Founded in 1927, Aeroput was the national airline of the Kingdom of Yugoslavia. In a 1931 poster, a de Havilland DH.80A Puss Moth monoplane flies through a daytime sky, while on the opposite side of the poster, a train travels along the same route by night. The message, and the effect, is literally, “Earth roads are tiring, airways are resting.” In other words, spend a comfortable day traveling by air, and not an uncomfortable night, or longer, traveling by train. The call numbers on the side of the aircraft UN SAA indicate that it was introduced into the Aeroput fleet in 1931. The small plane could seat three people and was used as an air taxi. 

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Qantas Empire Airways Posters

Left: Rhys Williams, Qantas Empire Airways, circa 1938. Sold November 2022 for $8,125

Qantas Empire Airways came into being in 1934, the result of a merger between Britain’s Imperial Airways and Qantas. It operated until 1947, when the company was purchased by the government, and it became Australia’s flagship airline. The incredible aircraft pictured on this poster does not seem to have ever existed and was most likely the artist’s rendition of a futuristic vessel, in keeping with the slogan of the poster, “Out of a Great Past a Greater Future.” 

TWA Posters

A unique, graphic, bird’s-eye view of the Grand Canyon, seen through the window of a TWA plane, identifiable via the lettering on the wing tip. The image was so popular that TWA used it with several different variants of text. Note also the curtains around the window, an indication of the earlier, genteel days of air travel. 

TWA’s exceptional twilight bird’s-eye view of New York City exists with several text variations and different colored borders. In an awkward bit of marketing, the livery on the side of the Constellation reads “Trans World Airline” – the company’s official name that it stopped using two years earlier, in 1950. The smaller text in the poster correctly cites its new name in the plural, Trans World Airlines. “Sky-Tourist” was an early euphemism for economy class. The aircraft is one of the mythical of midcentury aviation, a Lockheed Constellation (Connie), with its triple-tail configuration and dolphin-shaped fuselage.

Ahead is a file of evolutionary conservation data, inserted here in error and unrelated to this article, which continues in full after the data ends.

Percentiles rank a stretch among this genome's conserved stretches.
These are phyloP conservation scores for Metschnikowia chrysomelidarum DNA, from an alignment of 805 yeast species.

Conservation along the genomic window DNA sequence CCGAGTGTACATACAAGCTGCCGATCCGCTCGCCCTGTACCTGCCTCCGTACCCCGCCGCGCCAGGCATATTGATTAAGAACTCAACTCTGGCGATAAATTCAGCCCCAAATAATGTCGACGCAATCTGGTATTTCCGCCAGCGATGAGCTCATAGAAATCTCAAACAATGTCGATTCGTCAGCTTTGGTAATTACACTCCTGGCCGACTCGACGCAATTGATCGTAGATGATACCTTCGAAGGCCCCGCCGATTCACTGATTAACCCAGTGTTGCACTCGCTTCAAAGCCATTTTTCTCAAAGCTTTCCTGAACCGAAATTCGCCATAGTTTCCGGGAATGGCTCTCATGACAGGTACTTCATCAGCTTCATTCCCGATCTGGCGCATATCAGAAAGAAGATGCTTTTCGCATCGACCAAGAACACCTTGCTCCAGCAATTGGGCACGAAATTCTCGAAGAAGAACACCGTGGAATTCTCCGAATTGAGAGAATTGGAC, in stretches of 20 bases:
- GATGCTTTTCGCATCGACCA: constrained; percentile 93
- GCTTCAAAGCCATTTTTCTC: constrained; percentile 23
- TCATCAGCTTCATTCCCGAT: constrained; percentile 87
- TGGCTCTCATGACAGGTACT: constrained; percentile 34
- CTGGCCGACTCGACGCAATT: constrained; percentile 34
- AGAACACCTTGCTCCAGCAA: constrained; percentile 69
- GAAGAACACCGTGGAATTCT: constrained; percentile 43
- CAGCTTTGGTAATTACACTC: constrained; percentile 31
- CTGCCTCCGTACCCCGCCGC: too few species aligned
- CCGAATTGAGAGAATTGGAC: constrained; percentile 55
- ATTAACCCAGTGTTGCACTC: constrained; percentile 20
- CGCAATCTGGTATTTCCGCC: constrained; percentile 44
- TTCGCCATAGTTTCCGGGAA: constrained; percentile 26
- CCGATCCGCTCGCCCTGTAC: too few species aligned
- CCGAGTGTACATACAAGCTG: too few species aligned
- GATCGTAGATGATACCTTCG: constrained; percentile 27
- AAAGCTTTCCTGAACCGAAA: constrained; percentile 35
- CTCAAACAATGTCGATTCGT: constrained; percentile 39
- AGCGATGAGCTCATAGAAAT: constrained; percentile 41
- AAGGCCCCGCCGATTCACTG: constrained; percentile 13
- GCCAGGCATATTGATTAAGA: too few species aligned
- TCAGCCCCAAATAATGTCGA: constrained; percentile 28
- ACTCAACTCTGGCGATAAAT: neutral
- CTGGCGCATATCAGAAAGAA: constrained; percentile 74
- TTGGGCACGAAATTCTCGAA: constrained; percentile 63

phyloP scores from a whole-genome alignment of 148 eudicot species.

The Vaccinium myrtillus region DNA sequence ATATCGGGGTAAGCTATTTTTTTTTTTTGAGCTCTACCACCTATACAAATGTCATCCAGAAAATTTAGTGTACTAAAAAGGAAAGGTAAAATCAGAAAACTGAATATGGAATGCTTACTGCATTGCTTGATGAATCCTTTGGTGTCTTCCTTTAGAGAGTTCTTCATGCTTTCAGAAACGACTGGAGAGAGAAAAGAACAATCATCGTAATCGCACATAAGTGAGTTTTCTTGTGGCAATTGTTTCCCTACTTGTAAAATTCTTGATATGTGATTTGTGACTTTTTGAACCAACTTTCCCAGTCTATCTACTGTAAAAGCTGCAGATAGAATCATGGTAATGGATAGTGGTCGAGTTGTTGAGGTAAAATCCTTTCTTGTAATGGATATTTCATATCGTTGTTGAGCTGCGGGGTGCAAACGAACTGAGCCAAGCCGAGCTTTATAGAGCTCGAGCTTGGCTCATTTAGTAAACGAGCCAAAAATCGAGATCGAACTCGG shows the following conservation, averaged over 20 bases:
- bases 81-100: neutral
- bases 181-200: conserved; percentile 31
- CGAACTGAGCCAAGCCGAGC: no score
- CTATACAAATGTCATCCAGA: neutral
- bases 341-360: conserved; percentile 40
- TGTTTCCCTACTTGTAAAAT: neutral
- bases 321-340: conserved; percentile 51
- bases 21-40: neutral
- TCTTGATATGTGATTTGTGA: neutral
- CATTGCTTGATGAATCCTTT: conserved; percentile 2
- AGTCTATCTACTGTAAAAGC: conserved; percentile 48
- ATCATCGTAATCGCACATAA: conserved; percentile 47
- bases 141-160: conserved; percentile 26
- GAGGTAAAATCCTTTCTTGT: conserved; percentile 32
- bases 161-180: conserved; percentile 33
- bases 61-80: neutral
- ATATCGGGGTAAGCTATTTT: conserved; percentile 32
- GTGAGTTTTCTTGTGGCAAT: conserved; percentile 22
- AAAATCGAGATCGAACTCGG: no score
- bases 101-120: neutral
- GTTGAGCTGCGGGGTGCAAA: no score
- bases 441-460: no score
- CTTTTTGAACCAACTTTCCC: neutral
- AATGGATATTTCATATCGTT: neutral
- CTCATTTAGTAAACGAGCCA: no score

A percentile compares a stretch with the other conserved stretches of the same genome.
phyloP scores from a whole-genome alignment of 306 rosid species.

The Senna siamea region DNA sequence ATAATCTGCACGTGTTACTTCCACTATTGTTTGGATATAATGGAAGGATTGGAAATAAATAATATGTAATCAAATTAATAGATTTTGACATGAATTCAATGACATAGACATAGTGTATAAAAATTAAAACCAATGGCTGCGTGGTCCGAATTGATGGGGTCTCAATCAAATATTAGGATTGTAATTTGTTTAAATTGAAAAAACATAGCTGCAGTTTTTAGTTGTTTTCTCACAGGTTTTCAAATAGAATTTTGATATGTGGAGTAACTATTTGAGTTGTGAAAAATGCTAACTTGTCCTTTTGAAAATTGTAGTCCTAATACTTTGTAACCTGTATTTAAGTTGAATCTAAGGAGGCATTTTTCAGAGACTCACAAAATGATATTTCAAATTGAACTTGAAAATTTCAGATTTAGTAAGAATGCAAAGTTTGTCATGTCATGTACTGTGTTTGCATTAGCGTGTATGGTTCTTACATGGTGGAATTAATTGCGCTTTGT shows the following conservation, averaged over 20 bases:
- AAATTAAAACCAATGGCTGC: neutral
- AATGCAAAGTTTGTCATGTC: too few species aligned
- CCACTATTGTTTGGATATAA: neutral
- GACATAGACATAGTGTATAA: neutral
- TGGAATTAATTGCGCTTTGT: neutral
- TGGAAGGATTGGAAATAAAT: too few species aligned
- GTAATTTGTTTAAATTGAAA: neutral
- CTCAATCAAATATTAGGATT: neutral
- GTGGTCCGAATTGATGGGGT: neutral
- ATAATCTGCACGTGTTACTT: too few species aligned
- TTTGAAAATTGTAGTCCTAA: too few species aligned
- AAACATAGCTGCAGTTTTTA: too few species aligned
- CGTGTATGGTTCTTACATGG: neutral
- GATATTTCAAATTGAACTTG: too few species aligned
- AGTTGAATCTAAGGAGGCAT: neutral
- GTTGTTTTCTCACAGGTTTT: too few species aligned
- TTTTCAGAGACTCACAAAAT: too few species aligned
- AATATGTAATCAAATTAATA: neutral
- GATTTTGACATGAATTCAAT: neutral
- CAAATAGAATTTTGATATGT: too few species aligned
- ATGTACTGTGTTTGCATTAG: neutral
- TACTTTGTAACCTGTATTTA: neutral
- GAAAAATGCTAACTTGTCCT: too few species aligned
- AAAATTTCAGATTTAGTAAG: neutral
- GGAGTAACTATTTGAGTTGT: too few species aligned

Pan Am Posters

Left: Paul George Lawler, Fly South Swa Isles / Via Pan American, circa 1938. Sold November 2022 for $40,000.

One of the most iconic and desirable of all the early Pan Am flying boat posters, the image of the Boeing 314 Flying Clipper landing in a tropical lagoon, captured and continues to capture the imagination of travelers. The location shown on the poster is an imaginary composite of several renowned bays throughout the South Pacific. It has been speculated that the view may be Tahiti, Pago Pago or Diamond Head; however, the physical characteristics depicted do not coincide with the actual geography of any of these islands.  

Paul George Lawler, San Francisco – Hawaii Overnight / Via Pan Am – To the Orient, 1939. Sold October 2020 for $21,250.

Larger than life, the Honolulu Clipper is disgorging passengers, all of whom are smiling at the warm island welcome they are receiving. Considered “one of the most coveted airline posters [the image] celebrates the arrival in Honolulu from San Francisco of Pan American’s most advanced, largest and last flying boat, the Boeing 314. Faster, pressurized landplanes would soon make it obsolete, but the Boeing 314 briefly took transoceanic flying to a new level of luxury with its dining lounge, sleeping berths for everyone and aft honeymoon suite” (Airways p. 80). 

Do you have a vintage airline poster we should take a look at?